On foreign policy, Bush rattled off a long list of countries he doesn't like and events that took place during his presidency. But their was no urgency or even much threat behind it.
The Democratic sweep in 2006 has delivered a brutal blow to Bush's presidency, but his veto pen and Constitutional authority still give him great power to do great damage.
We heard remarks like "Al Qaeda is on the run," we'll bring justice to the perpetrators of 9/11, a re-hashed version of the old line that "when Iraqis stand up, we'll stand down," Iraqi democracy is visible in their "ink-stained thumbs," and much-doubted claims about how the enormous domestic security apparatus built in the US under his presidency thwarted a planned terrorist attack on a Los Angeles building. He even repeated the claim that "a free Iraq will deny Al Qaeda a safe haven," apparently forgetting about the safe havens it has in Afghanistan and Pakistan.
None of this was new. Some of it unsubstantiated. All of it gave Bush's speech the appearance of a "night to get through," as Time magazine writer Margaret Carlson said on MSNBC. Keith Olbermann called it little more than "the edited highlights of the Bush presidency." Chris Matthews said it was a list of "New Years' resolutions never achieved."
Gov. Kathleen Sebelius (D-KS), in her Democratic Party response to the speech, called for a politics that moves beyond ideological division to focus immediately on three key things: passing S-CHIP as a means of creating a long-term institutional economic stimulus for working families, which Bush has vetoed twice; changing course in Iraq, which Bush has vetoed several times; and, changed course on energy policy. "Join us Mr.President," she said, and together "the new American majority," a concept Barack Obama has hit on in his recent speeches, can make huge changes before you leave office.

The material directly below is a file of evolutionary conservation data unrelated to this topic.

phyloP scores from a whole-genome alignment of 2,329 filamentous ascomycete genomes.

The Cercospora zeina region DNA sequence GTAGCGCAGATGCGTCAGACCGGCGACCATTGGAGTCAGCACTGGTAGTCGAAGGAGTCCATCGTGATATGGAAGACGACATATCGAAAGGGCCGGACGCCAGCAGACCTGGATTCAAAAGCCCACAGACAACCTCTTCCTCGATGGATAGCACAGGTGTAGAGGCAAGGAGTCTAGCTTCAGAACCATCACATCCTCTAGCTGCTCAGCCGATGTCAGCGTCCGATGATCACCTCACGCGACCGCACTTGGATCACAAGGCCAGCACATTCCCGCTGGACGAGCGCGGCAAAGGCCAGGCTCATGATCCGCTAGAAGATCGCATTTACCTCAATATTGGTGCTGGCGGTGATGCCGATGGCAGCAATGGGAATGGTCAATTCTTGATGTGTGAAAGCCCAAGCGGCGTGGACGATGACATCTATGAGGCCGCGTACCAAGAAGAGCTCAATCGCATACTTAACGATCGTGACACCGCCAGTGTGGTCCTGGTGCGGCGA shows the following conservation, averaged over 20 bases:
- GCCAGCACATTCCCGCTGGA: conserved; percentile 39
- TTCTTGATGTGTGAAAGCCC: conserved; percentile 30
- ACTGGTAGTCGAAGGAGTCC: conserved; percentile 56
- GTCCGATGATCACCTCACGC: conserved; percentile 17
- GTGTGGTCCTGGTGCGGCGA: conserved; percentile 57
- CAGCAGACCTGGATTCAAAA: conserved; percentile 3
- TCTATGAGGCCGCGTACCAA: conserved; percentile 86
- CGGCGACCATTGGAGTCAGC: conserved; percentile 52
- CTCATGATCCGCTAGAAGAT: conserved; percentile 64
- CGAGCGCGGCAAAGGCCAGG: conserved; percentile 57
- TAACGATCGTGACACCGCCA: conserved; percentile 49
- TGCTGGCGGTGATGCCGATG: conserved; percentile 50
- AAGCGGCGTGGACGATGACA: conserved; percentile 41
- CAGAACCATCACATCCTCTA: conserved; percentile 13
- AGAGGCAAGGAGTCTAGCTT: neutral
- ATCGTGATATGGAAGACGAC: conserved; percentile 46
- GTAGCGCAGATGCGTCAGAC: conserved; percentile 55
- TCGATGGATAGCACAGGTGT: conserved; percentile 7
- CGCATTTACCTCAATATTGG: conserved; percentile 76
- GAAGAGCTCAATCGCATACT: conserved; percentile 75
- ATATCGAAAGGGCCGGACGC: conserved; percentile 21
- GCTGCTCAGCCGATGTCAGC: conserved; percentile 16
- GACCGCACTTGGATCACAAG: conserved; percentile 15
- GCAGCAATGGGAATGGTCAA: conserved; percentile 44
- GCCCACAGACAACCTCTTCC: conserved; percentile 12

In a brief interview on MSNBC following the Democratic response, Barack Obama described Bush's speech as "warmed over past state of the union speeches." Obama called for an urgent strategy for dealing with the economy, both short and long term, including expanded unemployment insurance. He also said, "We have to have a plan to exit from Iraq." Obama rejected the promise of endless war embedded in Bush's proposed "status-of-forces" treaty with Iraq that would make occupation and combat operations permanent.
Bush also made vague promises and threats about peace in Israel and the Occupied Territories, but other than gaining applause when he called for a two state solution to the crisis, unfortunately, offered little in the way of specifics, urgency, or seriousness.
Clearly, this speech was not intended to govern as a president with a serious agenda in his final year. It was little more than pandering to the extreme right-wing base of his party in order to avoid leaving office with the lowest approval rating on record. He is hoping for a couple-point bump to get him past the Nixon dip, I guess.